Why Even Do Cardio?
Besides the boost that aerobic exercise, also lovingly known as cardio, gives to your heart, cardio can help you lose weight by burning calories. It can also support and improve your level of fitness, increase your physical endurance, and give your metabolism a boost. The benefits of cardio don’t stop at weight loss, though. It can reduce stress, help you to sleep better, and even give you more energy.
Too much cardio can have negative impacts, like slowing your metabolism and overtraining. So, what kind and how much cardio should you do? If you’re wondering how long and how intense your cardio sessions should be, try comparing the pros and cons of two very popular types of cardio – LISS, and HIIT.
What Is LISS?
Low-intensity Steady State cardio is a prolonged type of aerobic activity that gets your heart rate to about 50-60% of its max. You can determine your max heart rate by subtracting your age from 220. So, if you are 40, your max heart rate is 180. If you are doing LISS cardio, your target heart rate will stay in the 90 – 108 bpm range. You can use any cardio machine in the gym (i.e., elliptical, stair climber, stationary bike, or treadmill), or you can simply go for a brisk walk to engage in LISS cardio. A LISS workout usually spans 30 to 60 minutes or more.
Pros of LISS:
LISS is great for getting your body into the “fat-burning zone,” which several research studies have determined is the optimal heart rate to burn body fat. During a low-intensity workout like LISS, your body is relying on its fat stores for energy, thereby helping you to lose body fat. LISS is also extremely safe and accessible to most people, especially those new to working out, because of the slower pace. There is no recovery time needed after doing this type of cardio, and you are much more likely to make LISS a daily habit. While LISS isn’t a calorie crusher like HIIT, you may be able to do it longer because it’s easier, and you could end up burning more calories in the long run.
Cons of LISS:
The downside to this low-intensity aerobic exercise is that your body can easily adapt, which will lead to a plateau in your endurance and weight loss achievements. You will have to increase the amount of time you do LISS each week to see the same amount of benefits. Also, LISS doesn’t have that “afterburn effect” that many other types of intense cardio seem to give your body, so you aren’t burning more calories after the cardio is over. LISS is also not geared toward improving your athleticism, and it may reduce your metabolism over the long-term.
What is HIIT?
HIIT stands for High-Intensity Interval Training, and the intensity level of this type of cardio is no joke. You will alternate between short bouts of incredibly intense, all-out effort and a less-intense recovery period of cardio. You would, for example, work at your max heart rate for 20 to 60 seconds then slow it down for 1 to 3 minutes. Your total HIIT workout time would only need to be about 20 minutes max, so you are definitely getting more bang for your cardio buck.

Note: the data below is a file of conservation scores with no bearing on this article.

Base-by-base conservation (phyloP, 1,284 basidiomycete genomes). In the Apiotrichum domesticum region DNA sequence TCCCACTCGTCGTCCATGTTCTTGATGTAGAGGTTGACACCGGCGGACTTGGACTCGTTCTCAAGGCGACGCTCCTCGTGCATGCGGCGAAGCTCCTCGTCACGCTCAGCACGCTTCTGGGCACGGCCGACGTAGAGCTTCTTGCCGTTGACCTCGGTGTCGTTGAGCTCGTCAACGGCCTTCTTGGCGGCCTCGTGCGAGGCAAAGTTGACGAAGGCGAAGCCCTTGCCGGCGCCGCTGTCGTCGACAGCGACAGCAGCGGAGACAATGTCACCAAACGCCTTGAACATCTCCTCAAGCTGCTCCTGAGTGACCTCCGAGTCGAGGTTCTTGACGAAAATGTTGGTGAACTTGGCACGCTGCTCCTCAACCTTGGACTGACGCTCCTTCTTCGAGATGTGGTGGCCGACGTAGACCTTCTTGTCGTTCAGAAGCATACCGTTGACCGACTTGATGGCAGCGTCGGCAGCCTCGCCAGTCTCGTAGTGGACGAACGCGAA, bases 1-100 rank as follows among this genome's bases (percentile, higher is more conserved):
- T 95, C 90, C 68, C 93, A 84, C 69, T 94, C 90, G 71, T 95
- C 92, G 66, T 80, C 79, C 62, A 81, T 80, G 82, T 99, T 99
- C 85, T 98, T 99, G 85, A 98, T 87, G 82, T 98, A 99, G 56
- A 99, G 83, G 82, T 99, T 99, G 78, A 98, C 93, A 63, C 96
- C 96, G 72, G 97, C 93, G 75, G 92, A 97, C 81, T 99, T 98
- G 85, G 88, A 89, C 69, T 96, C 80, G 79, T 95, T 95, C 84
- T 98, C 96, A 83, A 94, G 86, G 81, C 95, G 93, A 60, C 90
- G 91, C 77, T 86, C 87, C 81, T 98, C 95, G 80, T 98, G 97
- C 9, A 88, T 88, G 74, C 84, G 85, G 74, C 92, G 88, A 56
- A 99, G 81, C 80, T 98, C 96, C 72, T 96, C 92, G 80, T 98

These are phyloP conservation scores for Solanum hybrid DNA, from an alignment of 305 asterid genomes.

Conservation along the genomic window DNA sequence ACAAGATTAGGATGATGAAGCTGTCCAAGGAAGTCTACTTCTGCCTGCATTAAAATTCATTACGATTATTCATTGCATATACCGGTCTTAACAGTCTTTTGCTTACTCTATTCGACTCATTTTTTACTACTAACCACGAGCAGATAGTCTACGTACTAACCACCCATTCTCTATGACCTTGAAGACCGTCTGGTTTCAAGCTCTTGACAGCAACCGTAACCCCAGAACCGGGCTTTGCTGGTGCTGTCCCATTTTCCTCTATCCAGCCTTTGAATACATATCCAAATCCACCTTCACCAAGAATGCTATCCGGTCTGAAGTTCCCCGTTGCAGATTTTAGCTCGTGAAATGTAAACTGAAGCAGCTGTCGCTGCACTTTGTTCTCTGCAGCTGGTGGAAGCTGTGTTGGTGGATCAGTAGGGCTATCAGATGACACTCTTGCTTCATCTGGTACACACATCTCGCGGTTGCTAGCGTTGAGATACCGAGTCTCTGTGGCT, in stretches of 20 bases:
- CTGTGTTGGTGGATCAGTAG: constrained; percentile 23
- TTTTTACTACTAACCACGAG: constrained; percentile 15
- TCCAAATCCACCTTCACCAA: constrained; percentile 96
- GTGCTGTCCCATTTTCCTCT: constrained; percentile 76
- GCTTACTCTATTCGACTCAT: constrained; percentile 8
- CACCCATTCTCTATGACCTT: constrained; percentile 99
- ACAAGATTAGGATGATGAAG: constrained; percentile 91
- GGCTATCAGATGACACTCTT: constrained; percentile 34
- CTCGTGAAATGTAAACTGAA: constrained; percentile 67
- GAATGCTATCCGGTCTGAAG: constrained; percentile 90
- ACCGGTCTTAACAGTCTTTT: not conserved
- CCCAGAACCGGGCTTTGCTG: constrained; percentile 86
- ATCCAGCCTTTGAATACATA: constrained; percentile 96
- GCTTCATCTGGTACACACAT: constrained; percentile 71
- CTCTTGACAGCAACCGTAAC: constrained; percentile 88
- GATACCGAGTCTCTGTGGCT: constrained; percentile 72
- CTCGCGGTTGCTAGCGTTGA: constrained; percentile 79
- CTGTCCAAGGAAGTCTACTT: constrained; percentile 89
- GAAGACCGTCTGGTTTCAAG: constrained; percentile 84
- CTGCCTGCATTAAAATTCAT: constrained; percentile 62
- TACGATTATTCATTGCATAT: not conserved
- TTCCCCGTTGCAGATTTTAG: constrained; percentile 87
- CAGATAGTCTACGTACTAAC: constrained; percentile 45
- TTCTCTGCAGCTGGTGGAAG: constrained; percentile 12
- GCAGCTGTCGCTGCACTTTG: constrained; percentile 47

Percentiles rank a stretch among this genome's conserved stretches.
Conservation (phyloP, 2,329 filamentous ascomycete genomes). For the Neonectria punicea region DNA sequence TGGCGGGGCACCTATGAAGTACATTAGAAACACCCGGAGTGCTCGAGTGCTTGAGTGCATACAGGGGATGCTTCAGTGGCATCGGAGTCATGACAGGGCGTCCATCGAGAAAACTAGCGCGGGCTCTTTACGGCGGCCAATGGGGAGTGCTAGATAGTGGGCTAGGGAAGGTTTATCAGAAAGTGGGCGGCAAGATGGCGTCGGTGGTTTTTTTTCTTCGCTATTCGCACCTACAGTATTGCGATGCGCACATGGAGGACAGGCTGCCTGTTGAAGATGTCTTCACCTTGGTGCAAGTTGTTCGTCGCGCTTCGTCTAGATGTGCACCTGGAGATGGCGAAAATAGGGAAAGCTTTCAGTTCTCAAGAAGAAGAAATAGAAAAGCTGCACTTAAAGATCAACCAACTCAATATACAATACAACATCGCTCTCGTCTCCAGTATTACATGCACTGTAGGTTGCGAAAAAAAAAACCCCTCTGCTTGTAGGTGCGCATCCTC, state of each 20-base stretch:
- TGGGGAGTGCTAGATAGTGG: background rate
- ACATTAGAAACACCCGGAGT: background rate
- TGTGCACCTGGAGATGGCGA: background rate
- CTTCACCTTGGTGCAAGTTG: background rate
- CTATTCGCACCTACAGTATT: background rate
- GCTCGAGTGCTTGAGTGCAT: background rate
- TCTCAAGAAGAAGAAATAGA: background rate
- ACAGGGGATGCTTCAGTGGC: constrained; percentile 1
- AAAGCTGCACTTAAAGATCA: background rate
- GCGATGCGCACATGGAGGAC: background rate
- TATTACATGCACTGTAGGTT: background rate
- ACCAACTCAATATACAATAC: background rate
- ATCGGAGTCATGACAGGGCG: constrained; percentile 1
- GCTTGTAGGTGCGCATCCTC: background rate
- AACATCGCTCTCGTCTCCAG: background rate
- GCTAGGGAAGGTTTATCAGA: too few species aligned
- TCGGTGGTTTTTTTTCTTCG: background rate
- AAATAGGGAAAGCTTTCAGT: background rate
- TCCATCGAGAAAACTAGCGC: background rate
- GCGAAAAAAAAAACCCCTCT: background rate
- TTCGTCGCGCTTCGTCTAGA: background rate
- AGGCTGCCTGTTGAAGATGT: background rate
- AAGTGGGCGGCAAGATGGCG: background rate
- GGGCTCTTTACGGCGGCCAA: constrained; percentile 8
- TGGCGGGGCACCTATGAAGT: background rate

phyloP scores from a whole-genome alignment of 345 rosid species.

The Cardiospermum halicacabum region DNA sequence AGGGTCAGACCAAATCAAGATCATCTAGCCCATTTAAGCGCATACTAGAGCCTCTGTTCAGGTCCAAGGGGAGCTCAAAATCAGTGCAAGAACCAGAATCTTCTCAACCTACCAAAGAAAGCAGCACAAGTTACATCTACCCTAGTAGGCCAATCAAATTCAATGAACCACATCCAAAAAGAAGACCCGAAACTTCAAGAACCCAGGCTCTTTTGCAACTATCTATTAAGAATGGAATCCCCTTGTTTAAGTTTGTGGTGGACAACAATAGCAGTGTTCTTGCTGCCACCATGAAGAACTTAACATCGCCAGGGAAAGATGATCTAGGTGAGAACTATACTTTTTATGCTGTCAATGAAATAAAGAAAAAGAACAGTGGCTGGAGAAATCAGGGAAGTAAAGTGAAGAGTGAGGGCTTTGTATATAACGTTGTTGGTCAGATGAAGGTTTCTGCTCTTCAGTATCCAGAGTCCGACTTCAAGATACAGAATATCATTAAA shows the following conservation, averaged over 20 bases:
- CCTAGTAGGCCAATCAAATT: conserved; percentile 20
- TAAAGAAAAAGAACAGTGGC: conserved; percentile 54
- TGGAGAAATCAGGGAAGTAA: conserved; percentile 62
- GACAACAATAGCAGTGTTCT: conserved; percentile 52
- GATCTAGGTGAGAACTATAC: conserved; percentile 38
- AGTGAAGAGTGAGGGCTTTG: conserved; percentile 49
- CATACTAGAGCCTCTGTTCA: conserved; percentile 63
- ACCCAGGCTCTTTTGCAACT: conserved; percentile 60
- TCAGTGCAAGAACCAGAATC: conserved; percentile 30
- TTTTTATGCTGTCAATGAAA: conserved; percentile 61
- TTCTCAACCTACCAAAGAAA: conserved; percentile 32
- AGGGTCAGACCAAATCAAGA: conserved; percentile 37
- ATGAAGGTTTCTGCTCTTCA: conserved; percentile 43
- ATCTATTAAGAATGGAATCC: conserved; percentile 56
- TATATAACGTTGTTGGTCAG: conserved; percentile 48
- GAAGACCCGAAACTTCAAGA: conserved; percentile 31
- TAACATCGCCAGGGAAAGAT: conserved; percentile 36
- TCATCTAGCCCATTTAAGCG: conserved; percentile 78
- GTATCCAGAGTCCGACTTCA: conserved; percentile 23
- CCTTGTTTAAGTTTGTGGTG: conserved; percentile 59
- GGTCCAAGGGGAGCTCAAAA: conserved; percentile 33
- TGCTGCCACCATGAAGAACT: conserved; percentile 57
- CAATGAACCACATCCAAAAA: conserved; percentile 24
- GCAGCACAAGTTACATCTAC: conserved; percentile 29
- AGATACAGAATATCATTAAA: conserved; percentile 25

To determine if you are really at your peak level of output, you can use a wearable fitness tracker to check your heart rate, or you could use the “speak test.” Basically, if you have a hard time speaking or holding a conversation, you are going all-out. If you can hold a conversation without much effort, then you aren’t working hard enough to get into the peak zone that makes HIIT so beneficial.
Pros of HIIT:
The most significant benefit of HIIT is that you can burn more calories and gain more cardiac and endurance benefits in a shorter amount of time. HIIT is an extremely efficient way to burn calories, and who doesn’t want to spend less time in the gym? Not only will you burn more calories while you are doing your HIIT workout, but you will also benefit from the “afterburn effect” even after your workout is over, which means your metabolism will experience a temporary boost for several hours after your HIIT session. HIIT cardio also improves your overall athletic performance.
Cons of HIIT:
While HIIT sounds like a no-brainer, there are some drawbacks. For one thing, you have to be at a certain level of fitness to engage in this type of intense workout. Beginners might feel intimidated or less interested in starting at this higher level of aerobic exercise. One of the biggest downfalls of HIIT workouts is the risk of injury. When you are engaging in the very intense, all-out portion of the workout, it is hard to maintain proper form, and you will be more susceptible to missteps and injury.
Therefore, you should choose a type of cardio machine or movement that is less injury-prone when first starting out with integrating HIIT into your fitness routine. For example, it’s more advisable to do HIIT on an elliptical machine, where your feet are firmly planted on a footbed instead of doing HIIT on a stair climber, where a misstep could be disastrous.
So, Which One Should I Do?
Well, you really need a balance of both LISS and HIIT to receive the benefits that each type of cardio workout has to offer. Ideally, you should do a HIIT workout one to two times per week for no more than 20 minutes at a time. In addition, you can do a LISS cardio session every day, since there is no recovery time needed. So, going for a daily 30- or 60-minute walk is a great way to get the benefits of LISS cardio.
To make sure you are in the fat-burning zone, regarding your heart rate, a fitness tracker could help you track this. Ultimately, your workout and your body need a variety of exercise types to prevent adaptation and a weight loss or strength gain plateau.